Over the past number of years where it used to be more of hey, we’re trying to hack in to get intellectual property, there’s now real money involved. When I say real money involved, in 2021 the underground monetary industry around cyber attack will be a $6 trillion industry that you can go try to get a piece of if you’re trying to do malicious activity. So the DoD and at the Pentagon, they have been cyber aware for many years now and they have done a great effort to make sure that they themselves don’t get compromised. But what’s happening is as the DoD does leverage more of us in the commercial space or in the defense industrial base, they’ve identified that we, as contractors and subcontractors, we’re the weakest link at this point. So there needs to be some attention brought towards becoming more cyber secure because this attack vector is getting so big.

So there is the idea that the government’s come up with these cybersecurity compliance standards that we need to adhere to, but you as yourself and as you’re operating your business, you too should want to be cyber secure mostly to protect the intellectual property, or like I like to say, the secret sauce of your business. You don’t want to just immediately be compromised in such a place to have to pay, say, a ransomware, or hey, maybe your competitor gets your intellectual property and they use that to compete against you. So between those two activities, it should be bringing this urgency to your business that you need to get started now because it’s not easy and it does take time to mature the cyber security within your organization.

So within that, other reasons why you need to prepare specifically for CMMC is that it is an evolutionary step from the original DFARS 7012. So you’re going from, let’s just say you’re going for CMMC level three. If you had done DFARS 7012, that was 110 controls, now there’s an additional 20 controls that you now need to go address within your organization. Now, on the plus side with CMMC as I mentioned, yeah, there’s now levels, so maybe this will work better for your organization. What I mean by that is your business, maybe you supply hardware, right? You supply nuts and bolts and things. Well, there’s not too much intellectual property in the definition of a bolt or nut per se. So maybe you end up having to go just to CMMC level one, where in the past with the DFAR 7012 you either did all 110 controls or you didn’t. Now with the concept of levels, if you are that supplier, maybe you only have to do level one, which is only 17 controls. So that helps control your cost, but if you are doing something more advanced, you’re developing software, doing machine learning or getting information or CUI directly from the DoD, that’ll drive you to a CMMC level three, which will be a little bit harder than in the past.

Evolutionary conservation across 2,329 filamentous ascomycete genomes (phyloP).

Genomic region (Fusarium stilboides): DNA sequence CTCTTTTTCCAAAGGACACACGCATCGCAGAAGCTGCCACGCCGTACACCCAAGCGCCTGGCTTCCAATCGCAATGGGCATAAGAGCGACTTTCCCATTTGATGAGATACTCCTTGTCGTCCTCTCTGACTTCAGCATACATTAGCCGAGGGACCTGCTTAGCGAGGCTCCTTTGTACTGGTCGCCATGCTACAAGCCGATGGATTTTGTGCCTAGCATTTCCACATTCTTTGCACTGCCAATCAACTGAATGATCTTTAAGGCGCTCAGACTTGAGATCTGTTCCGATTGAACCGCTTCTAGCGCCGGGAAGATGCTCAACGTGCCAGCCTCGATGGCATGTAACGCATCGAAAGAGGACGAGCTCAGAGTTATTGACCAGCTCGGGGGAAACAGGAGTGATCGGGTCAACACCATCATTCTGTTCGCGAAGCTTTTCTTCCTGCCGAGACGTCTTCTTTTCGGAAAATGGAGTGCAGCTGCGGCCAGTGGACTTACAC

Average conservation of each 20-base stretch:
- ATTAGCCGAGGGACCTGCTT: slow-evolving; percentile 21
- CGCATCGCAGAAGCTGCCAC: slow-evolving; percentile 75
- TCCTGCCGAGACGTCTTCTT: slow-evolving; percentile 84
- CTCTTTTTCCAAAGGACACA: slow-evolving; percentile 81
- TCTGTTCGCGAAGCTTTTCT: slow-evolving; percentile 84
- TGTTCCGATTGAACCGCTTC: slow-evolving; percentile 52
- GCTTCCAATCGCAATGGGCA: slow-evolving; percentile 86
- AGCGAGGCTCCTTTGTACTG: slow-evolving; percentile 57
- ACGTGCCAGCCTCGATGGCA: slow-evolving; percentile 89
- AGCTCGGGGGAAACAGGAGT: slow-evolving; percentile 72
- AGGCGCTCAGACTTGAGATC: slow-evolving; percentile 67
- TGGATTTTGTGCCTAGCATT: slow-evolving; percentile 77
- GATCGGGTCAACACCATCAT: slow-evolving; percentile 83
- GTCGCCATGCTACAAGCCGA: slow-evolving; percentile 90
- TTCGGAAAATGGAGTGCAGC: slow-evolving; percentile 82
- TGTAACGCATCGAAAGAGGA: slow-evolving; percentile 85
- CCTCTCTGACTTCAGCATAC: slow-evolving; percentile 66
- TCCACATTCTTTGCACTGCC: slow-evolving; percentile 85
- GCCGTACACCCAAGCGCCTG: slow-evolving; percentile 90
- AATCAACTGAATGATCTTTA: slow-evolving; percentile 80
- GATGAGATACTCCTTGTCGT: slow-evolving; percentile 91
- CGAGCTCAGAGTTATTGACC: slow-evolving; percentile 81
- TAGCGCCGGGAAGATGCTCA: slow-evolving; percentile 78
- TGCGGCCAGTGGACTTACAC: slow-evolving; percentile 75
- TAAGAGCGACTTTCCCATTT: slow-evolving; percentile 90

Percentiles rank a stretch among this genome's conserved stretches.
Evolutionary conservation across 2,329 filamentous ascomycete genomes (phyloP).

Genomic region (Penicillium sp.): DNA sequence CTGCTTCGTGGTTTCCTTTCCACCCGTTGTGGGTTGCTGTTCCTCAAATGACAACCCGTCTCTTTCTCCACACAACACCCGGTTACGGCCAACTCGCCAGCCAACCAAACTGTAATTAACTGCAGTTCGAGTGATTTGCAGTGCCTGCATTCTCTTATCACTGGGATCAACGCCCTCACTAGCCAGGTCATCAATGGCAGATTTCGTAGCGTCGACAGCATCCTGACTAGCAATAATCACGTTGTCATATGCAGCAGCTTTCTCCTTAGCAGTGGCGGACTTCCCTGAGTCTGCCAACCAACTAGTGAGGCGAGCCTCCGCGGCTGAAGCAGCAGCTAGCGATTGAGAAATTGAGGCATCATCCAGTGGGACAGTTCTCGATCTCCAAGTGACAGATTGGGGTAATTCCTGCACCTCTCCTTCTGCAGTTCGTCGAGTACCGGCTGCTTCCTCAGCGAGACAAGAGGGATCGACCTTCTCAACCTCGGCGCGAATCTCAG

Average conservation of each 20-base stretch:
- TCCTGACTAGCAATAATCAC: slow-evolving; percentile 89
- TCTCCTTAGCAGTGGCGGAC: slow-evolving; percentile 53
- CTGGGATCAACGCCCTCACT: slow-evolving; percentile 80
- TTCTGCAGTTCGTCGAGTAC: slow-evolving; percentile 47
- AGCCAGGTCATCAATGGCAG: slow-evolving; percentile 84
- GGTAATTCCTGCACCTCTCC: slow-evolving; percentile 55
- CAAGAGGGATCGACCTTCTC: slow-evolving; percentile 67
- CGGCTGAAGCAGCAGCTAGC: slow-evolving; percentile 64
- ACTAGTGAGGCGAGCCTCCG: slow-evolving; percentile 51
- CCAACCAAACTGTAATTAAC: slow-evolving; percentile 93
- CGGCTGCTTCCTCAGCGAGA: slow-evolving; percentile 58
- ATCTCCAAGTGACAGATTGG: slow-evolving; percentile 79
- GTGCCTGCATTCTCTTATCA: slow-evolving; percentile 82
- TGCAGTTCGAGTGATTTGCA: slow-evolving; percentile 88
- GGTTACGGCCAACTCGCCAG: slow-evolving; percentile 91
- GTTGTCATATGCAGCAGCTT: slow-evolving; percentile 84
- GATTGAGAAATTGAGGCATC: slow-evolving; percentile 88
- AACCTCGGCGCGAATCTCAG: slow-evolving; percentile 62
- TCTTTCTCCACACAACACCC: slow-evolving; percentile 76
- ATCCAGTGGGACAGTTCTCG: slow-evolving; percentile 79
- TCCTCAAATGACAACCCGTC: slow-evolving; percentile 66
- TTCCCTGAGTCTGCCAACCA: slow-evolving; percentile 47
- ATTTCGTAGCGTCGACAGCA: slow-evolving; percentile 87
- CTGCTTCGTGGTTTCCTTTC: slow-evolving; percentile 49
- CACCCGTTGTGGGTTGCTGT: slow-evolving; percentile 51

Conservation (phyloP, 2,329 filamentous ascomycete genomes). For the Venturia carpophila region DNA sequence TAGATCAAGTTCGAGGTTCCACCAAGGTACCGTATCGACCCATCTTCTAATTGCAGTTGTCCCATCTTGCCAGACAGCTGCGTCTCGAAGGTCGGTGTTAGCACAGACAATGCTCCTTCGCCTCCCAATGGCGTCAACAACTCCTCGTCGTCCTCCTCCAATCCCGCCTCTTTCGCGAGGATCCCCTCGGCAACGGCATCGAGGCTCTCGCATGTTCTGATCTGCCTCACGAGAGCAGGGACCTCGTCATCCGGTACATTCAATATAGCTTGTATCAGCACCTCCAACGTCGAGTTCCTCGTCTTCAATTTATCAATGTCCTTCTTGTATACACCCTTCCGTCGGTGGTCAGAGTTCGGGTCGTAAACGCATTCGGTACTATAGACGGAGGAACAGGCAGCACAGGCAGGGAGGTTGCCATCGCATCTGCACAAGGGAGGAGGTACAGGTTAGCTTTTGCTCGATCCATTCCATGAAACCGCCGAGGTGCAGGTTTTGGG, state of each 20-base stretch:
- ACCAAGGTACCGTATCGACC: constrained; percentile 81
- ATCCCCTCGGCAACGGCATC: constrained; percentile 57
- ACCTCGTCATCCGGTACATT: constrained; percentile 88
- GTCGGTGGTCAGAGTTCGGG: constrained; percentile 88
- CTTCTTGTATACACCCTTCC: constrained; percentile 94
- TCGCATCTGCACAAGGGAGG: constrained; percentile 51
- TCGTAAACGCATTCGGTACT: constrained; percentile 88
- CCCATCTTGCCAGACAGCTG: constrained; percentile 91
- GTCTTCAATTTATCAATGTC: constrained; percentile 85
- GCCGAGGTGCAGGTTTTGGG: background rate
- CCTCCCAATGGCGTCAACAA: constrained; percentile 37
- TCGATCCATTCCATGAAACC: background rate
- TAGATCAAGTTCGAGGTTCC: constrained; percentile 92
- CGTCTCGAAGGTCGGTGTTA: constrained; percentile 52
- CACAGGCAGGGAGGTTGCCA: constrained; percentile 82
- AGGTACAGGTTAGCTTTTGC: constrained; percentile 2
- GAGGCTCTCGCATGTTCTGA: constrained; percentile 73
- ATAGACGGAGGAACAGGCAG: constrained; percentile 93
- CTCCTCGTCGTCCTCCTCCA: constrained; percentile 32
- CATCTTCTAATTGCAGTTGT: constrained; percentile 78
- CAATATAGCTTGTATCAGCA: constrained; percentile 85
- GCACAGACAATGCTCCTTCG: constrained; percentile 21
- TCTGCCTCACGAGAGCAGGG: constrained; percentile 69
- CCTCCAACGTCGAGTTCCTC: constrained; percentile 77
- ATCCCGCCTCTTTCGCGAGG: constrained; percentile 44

Now, with regards to CMMC directly, it is introduced, it is live right now, but it is a phased rollout. So the standard went live in January of 2020 with the concept that here in 2021 there will be a subset of contracts that will have a CMMC clause in it. The year after in 2022, we’ll see more contracts with a CMMC clause in them, that will ultimately lead to DFARS 7012 getting retired and CMMC becoming the replacement in 2026 and it’ll be known as DFARS 7021. So I say all this to say that there is urgency to get done, we are in a transition period. There are good things that come from CMMC, but at the same time, we can’t forget DFARS 7012 either.

So regardless of if you’re doing DFARS 7012, CMMC or really any other cyber security compliance module, right, a SOC 2, or a HIPAA or any compliance project between the three of us here with you today, we’ve come up with four steps towards CMMC compliance. And so with that for the first step, Cliff, you want to run with talking about baselining?